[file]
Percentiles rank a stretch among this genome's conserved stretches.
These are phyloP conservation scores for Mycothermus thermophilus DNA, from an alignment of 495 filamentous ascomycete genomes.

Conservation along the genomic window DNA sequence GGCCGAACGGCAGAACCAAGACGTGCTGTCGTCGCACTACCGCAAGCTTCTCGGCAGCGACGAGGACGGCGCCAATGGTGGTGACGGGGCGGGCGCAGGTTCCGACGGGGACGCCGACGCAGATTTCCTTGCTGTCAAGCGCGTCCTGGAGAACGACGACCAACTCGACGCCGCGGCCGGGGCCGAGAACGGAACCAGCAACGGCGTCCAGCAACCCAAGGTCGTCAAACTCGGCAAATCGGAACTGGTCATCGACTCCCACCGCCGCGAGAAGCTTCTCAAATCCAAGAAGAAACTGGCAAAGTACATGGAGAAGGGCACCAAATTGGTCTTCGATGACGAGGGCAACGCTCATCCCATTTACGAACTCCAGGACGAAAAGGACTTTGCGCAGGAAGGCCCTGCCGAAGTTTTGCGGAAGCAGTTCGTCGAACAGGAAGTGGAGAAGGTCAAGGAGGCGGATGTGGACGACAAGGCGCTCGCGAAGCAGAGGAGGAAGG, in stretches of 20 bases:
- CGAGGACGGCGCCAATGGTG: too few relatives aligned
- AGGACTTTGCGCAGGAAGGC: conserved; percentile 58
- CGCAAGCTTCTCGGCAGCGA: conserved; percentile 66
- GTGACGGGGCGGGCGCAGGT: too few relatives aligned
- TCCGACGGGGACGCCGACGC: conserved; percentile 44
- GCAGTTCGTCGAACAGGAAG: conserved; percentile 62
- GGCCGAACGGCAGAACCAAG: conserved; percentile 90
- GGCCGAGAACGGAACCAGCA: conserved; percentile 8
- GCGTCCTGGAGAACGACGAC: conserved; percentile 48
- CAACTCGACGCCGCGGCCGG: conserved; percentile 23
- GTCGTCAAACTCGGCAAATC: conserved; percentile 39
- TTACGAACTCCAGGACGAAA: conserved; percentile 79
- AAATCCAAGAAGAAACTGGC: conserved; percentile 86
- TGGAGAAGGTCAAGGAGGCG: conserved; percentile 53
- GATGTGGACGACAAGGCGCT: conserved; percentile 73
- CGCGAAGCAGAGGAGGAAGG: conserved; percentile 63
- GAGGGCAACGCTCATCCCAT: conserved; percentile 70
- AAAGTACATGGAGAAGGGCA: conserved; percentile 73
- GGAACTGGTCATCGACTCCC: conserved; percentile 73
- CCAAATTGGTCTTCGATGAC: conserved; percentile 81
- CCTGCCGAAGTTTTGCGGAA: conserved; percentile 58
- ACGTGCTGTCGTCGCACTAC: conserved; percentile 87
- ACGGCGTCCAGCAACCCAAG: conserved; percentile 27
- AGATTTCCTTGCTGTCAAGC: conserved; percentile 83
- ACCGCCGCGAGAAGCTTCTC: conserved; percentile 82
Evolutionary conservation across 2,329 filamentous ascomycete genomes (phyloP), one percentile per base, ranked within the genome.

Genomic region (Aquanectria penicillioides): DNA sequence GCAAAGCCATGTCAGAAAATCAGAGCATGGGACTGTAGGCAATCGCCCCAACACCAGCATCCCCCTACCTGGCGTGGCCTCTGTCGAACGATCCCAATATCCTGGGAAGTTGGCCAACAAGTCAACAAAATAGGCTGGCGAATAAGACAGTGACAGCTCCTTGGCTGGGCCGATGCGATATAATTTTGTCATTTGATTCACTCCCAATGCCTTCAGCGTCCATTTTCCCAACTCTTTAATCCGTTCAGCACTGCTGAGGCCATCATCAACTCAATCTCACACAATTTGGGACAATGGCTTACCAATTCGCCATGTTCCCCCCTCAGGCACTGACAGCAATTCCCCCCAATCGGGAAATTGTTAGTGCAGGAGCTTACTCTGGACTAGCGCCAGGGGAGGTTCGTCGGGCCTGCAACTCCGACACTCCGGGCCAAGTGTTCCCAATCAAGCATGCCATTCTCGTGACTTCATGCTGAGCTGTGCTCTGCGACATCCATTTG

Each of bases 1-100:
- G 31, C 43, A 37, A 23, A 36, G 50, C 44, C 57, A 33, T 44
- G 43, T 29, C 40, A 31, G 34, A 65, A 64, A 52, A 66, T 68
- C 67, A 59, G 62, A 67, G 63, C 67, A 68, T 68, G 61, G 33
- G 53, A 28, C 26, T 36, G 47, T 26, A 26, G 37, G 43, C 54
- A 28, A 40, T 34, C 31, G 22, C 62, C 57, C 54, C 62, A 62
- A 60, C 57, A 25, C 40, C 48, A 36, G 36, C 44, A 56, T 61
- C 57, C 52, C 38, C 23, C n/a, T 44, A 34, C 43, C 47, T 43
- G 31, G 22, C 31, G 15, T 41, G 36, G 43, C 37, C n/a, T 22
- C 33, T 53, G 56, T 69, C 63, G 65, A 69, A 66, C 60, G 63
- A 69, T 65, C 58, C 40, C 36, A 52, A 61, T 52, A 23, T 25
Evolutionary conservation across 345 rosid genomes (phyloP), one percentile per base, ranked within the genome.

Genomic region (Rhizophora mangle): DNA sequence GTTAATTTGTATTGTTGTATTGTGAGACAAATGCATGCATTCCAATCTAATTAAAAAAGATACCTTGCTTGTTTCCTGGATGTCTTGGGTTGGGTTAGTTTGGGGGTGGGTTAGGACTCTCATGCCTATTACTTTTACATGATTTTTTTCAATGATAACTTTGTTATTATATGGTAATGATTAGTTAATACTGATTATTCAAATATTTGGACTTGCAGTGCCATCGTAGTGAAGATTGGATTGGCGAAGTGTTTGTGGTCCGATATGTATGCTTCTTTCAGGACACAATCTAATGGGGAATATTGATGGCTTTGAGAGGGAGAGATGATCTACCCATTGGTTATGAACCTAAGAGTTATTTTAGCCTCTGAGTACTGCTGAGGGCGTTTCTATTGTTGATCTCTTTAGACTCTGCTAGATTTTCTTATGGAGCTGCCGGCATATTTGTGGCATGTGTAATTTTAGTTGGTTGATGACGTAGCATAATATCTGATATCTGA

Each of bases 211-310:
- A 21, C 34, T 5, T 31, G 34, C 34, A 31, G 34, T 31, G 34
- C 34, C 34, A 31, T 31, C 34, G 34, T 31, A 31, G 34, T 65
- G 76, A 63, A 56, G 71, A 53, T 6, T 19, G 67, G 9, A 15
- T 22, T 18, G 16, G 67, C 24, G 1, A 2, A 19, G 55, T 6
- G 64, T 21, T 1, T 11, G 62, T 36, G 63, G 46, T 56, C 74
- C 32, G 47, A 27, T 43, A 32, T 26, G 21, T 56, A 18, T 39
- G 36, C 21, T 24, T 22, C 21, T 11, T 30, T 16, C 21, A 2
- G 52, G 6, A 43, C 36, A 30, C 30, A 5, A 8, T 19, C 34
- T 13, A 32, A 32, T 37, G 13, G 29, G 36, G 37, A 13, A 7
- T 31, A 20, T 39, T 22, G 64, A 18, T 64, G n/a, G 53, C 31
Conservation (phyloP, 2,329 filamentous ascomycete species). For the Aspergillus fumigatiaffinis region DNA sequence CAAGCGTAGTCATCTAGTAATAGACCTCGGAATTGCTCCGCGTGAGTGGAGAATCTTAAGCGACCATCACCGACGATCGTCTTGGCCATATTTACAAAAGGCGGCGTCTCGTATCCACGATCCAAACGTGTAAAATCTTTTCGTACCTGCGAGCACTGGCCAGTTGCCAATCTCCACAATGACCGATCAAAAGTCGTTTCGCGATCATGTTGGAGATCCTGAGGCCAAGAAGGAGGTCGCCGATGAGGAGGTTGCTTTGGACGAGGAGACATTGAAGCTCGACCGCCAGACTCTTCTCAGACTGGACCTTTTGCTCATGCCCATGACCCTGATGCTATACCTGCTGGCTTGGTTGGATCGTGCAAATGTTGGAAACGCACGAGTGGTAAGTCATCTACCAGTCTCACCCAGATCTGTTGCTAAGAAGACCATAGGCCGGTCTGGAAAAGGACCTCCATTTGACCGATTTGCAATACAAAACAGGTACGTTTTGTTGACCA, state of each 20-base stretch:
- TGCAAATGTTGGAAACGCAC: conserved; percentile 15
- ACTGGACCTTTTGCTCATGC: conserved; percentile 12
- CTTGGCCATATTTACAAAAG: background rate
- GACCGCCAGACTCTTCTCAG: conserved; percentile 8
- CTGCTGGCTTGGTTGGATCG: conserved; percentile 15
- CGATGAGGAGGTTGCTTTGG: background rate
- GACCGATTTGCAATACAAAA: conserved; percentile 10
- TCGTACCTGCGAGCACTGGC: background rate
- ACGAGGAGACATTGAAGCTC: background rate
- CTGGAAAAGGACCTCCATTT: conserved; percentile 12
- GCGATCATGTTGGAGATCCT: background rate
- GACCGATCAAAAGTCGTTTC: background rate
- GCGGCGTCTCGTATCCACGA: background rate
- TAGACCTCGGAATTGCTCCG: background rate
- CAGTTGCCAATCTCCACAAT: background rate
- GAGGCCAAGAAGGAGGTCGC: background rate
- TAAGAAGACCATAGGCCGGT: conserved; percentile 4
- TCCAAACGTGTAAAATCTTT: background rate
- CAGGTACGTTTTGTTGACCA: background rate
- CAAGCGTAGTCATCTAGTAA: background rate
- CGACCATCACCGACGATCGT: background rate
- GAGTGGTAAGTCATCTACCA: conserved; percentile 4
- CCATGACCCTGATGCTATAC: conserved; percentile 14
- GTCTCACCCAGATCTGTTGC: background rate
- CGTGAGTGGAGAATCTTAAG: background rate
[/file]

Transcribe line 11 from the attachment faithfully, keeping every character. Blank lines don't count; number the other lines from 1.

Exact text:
- GGCCGAGAACGGAACCAGCA: conserved; percentile 8